Sharing feelings with children invites them to share feelings with parents: An example

There’s power in story-telling. Societies with a lot of stories about how life goes have less anti-social behavior among their members. I hear a lot of stories about parenting, however, most of them offer examples of what not to do, rather than what to do. I want to share a story of how a negative experience for me turned into a moment of emotional resonance and parent-child bonding with my 10-year-old son. This story underscored the necessity of sharing feelings with children. I hope it demonstrates to you the power of emotional literacy and how sharing feelings with children invites them to open up to us.

One day, I picked up my 10-year-old son from school. He told me had a horrible day and that I wouldn’t understand. He showed me his anger, but he didn’t show me what was underneath. He wouldn’t tell me what happened. The more I reached out to him, the further away he pushed me. I backed off and asked him if he would tell me when he was ready. He said he would.

The next morning, my son observed a brief encounter I had with an authority figure at his brother’s school. The gentleman dismissed me by saying, “Good-day, Ma’am,” rather than respond to my concern. I was so mad I wanted to berate him right there. I noted my anger and decided I would set up a time to talk to him. My oldest son and I returned to the car.

“I need a moment,” I said. I took some deep breaths and settled into my feelings. I started thinking about what I was feeling. I knew about the power of sharing feelings with children. So I shared what I was thinking. “He dismissed me and didn’t even hear my concern. I was mad and now I just feel sad because he didn’t even acknowledge me by hearing what I was saying.”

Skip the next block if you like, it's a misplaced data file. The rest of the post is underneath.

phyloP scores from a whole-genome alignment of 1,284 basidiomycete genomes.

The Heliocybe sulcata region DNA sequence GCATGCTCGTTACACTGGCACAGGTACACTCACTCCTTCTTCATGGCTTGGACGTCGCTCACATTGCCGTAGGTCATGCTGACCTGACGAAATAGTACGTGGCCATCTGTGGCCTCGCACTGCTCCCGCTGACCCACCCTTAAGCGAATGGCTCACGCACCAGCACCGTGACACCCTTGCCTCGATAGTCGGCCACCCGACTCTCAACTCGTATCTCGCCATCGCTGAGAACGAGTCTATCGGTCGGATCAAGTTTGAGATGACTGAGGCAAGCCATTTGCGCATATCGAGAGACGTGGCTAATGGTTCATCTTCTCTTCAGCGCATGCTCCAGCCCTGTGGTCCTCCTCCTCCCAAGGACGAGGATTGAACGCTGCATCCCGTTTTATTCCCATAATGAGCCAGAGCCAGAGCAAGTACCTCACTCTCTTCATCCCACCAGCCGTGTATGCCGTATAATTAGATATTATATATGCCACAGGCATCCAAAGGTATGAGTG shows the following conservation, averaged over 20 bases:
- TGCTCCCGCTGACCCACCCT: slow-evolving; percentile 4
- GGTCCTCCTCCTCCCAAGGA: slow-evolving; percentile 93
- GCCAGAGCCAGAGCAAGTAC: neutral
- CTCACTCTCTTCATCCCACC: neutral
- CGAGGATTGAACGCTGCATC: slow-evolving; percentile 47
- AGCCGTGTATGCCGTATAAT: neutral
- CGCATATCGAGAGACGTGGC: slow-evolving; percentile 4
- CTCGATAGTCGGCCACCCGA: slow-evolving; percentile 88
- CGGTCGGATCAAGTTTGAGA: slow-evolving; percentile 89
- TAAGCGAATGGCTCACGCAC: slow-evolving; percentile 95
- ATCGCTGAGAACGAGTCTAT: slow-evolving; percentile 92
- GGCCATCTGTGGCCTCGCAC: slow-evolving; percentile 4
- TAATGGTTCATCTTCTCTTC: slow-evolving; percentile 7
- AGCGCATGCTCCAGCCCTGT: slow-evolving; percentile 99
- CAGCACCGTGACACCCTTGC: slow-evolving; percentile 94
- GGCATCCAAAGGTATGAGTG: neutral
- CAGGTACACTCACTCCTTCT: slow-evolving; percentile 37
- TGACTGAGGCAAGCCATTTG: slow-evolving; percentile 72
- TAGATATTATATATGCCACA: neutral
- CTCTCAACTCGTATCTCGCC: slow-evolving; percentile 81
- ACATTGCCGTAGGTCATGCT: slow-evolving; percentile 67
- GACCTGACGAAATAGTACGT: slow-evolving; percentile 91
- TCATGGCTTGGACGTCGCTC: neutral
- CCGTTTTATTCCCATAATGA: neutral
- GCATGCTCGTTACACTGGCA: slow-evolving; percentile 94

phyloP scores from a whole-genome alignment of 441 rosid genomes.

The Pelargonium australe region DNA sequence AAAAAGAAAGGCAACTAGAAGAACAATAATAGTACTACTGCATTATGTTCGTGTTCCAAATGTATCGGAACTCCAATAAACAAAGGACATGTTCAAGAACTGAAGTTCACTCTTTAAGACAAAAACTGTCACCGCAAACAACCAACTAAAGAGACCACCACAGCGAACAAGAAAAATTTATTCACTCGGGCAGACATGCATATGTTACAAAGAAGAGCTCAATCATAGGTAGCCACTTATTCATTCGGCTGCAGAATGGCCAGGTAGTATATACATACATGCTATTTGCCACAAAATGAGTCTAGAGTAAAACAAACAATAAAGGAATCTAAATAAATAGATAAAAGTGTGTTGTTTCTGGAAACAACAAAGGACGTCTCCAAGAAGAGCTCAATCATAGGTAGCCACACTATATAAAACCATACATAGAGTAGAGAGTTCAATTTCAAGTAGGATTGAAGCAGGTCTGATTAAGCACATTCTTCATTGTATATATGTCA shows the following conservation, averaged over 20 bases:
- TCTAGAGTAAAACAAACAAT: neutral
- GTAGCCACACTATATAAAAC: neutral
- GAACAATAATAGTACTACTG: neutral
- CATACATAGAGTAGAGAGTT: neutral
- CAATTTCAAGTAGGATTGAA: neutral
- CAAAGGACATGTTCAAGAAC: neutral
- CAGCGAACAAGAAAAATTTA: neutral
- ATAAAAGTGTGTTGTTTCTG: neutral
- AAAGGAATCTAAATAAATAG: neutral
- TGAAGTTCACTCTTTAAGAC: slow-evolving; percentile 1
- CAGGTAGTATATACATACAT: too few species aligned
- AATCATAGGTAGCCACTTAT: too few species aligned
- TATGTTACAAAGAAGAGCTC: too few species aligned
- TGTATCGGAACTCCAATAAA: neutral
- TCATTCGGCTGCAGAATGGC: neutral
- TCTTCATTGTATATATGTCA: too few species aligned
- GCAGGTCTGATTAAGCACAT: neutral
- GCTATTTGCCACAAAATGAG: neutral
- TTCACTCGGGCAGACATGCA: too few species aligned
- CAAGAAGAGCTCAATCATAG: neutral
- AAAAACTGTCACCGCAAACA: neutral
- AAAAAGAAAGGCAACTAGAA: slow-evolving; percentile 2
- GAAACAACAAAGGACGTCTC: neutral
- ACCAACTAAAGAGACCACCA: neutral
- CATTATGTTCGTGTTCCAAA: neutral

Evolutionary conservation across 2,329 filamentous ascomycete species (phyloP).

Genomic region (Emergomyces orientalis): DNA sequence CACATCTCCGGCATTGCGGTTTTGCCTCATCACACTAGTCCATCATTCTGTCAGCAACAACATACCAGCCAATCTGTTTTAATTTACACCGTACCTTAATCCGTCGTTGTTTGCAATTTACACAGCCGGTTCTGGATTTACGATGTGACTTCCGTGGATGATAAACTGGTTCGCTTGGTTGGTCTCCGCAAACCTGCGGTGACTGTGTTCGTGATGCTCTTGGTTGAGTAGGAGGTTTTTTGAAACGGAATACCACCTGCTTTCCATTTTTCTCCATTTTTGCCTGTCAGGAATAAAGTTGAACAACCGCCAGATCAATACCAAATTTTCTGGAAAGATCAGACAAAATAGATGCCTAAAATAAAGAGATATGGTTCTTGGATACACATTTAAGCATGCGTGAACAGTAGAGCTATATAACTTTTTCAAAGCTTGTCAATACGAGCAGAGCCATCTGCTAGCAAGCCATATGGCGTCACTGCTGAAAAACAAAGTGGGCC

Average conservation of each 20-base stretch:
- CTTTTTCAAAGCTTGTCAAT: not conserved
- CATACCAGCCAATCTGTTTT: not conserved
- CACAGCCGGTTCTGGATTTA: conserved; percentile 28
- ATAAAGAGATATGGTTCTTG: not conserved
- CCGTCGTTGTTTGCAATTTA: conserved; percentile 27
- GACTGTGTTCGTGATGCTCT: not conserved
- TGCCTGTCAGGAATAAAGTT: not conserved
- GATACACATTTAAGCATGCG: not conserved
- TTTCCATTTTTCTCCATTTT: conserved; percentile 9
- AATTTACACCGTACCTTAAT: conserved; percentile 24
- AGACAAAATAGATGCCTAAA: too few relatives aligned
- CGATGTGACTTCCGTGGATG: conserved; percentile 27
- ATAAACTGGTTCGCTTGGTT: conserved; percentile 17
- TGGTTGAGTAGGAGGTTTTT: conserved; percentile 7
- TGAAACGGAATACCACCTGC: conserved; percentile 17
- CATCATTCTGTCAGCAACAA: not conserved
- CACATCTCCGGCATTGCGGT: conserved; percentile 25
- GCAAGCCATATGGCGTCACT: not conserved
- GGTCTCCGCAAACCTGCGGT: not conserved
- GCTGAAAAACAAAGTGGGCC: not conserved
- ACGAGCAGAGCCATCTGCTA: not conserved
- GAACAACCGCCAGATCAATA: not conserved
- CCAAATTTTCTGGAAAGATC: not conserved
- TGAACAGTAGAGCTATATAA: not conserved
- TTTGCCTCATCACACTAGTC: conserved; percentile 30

“Oh, I know, if I were you I’d be so mad.” He paused. “But, about the sad part, I know just how you feel, Mom,” my son said as he looked out the window.

“Really?” I asked.

“Yes. That happened to me yesterday.” He went on to explain the situation at school, which beautifully mirrored what he had just observed. Then he said the part that really drove home the power of sharing feelings — even the negative ones — with children. “I didn’t think you’d understand.”

“You didn’t think I would understand your feelings so you kept them to yourself,” I reflected.

“Yes,” he said. “I didn’t think anyone would ever treat you the way I was treated.”

As his mom, he sometimes views me as super-human, as if I don’t have weaknesses or bad experiences. But I do. I don’t need to share all my feelings and negative experiences with him, but I will certainly seek out more opportunity to share my authentic feelings (sadness in this case) when I can.

So many parents want to be perfect. I think this vignette beautifully highlights the value in our imperfection. Perfection is too high a standard. We don’t connect with perfection. We connect through what makes us human.

Parent Resources

Learn more about how to invite children to share feelings.

If you and your child are having a hard time connecting, consider play therapy. Learn more about play therapy at the Association for Play Therapy website.


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